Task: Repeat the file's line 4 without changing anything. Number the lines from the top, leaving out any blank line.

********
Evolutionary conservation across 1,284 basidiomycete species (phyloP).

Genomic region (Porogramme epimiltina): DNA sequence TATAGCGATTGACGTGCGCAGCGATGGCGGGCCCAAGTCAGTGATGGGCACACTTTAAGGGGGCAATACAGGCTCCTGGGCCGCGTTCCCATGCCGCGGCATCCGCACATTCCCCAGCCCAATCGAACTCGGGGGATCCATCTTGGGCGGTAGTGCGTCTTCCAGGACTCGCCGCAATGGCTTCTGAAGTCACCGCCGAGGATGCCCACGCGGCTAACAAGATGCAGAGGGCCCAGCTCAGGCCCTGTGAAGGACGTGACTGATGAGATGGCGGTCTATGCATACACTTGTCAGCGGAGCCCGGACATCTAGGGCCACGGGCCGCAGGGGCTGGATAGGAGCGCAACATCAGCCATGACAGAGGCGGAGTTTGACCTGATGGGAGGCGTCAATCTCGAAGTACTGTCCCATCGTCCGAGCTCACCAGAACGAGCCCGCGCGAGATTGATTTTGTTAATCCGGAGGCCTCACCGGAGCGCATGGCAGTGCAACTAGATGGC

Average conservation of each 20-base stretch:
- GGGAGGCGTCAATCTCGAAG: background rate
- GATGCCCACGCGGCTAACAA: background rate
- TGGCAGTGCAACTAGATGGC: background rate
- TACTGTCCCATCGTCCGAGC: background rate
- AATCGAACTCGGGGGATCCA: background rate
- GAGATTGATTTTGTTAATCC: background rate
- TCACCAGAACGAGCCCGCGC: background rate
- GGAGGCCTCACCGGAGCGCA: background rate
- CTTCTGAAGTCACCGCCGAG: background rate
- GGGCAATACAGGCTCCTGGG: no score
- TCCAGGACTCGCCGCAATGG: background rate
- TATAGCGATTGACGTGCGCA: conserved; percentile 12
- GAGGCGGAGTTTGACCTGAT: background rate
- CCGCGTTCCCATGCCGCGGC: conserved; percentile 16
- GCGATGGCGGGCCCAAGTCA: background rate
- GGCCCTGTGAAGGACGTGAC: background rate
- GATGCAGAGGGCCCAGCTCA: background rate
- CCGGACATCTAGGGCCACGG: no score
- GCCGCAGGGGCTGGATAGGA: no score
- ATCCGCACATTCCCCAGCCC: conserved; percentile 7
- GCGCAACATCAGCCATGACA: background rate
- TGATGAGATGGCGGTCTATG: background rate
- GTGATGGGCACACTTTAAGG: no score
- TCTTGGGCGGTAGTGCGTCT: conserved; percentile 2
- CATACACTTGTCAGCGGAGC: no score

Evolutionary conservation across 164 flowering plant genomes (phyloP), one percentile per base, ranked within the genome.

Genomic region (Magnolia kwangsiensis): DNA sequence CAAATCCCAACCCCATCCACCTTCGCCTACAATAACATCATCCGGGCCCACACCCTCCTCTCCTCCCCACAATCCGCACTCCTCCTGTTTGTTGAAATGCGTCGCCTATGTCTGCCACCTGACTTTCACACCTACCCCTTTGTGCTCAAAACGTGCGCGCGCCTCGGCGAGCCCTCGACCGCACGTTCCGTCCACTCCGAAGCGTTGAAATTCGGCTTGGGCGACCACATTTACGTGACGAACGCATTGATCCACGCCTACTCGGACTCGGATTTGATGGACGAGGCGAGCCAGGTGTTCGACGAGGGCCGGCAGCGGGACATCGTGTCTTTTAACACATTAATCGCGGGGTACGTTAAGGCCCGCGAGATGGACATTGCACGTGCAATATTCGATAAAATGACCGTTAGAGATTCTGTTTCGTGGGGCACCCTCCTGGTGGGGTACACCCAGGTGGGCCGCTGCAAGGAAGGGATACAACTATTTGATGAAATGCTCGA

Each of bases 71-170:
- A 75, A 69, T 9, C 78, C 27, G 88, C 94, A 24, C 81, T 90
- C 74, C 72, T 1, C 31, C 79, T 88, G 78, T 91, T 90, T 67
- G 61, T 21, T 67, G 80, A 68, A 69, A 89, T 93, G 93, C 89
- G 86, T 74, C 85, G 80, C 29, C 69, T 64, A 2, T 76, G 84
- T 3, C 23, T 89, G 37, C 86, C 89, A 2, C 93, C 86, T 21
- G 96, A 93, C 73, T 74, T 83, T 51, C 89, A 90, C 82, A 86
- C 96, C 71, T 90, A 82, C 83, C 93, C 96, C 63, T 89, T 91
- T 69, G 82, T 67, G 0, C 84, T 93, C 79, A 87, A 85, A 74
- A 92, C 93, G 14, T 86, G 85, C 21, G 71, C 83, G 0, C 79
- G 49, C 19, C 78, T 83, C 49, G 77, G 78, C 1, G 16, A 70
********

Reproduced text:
- GGGAGGCGTCAATCTCGAAG: background rate